Anaplasmosis and babesiosis are less common, but the increase in prevalence of those diseases mirrors the track Lyme disease has taken over the last five years.

In 2009, there were 15 cases of anaplasmosis and 3 cases of babesiosis on record. Since then, the numbers have steadily risen. This year is already a record year for anaplasmosis and, if the trend holds, the same will be true for babesiosis.

Many Mainers already are well aware of the dangers of Lyme disease, which can lead to meningitis, encephalitis and sometimes heart blockage.

Anaplasmosis, marked by fever, headaches and body aches, and babesiosis, marked by extreme fatigue, chills, sweating and anemia, are usually not as severe as Lyme disease. However, in cases where the infected person has a compromised immune system, the effects can be severe or even fatal.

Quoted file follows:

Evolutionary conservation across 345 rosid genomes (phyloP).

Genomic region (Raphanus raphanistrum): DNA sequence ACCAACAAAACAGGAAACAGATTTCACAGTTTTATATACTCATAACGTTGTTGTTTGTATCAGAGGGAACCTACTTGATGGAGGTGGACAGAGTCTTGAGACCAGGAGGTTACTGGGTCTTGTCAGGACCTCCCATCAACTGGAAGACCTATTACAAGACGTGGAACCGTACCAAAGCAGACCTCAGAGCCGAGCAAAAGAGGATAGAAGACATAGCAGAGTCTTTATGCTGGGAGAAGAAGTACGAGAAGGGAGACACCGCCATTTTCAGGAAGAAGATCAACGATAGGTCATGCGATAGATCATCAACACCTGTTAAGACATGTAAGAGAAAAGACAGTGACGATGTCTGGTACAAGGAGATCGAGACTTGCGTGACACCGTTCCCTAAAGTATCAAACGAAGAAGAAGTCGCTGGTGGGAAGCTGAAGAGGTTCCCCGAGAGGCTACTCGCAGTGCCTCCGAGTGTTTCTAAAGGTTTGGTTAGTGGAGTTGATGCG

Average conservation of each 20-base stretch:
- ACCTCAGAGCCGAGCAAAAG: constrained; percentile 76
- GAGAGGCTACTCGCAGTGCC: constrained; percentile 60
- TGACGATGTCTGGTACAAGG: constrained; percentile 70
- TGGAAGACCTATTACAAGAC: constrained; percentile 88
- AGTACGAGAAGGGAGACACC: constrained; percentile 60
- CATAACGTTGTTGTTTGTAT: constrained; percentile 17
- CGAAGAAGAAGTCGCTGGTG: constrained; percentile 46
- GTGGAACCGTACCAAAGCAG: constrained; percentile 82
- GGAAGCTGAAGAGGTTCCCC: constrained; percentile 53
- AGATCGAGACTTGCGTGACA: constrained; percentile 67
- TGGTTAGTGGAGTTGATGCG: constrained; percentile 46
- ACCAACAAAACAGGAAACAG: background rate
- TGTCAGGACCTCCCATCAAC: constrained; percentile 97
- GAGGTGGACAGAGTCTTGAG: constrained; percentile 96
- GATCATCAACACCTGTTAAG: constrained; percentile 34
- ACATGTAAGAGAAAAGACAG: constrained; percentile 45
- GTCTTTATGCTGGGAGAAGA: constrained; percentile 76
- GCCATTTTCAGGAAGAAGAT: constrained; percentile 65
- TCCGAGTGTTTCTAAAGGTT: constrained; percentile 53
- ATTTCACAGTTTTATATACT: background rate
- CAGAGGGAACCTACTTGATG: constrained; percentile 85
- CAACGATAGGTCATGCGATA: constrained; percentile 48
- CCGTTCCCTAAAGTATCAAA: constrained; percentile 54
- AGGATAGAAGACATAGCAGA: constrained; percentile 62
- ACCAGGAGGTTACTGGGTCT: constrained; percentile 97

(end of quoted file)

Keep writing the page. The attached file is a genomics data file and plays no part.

“The good thing is that they can be treated with antibiotics,” said Jim Dill, pest management specialist for the University of Maine Cooperative Extension. “That’s why, when we have a tick bite, we always tell the individual to contact their physician, especially if people find a tick that is attached and it has started to feed.”

Dr. Robert Smith, principal investigator for Maine Medical Center’s Vector-Borne Disease Laboratory, said he’s treated patients for all three diseases this summer.

“There are clearly more cases of certain diseases over the last few years and I think awareness probably plays a big role,” he said.

Late night talk show host David Letterman revealed to his audience in 2009 that he contracted anaplasmosis, likely from a tick bite from sleeping in a tree house with his son.

Smith said people who are older or have immune deficiencies are more susceptible to serious symptoms or even hospitalization.

On the other end of the spectrum, he said, there are people who never know they have a tick-related disease.

“There is certainly still under-reporting going on,” Smith said.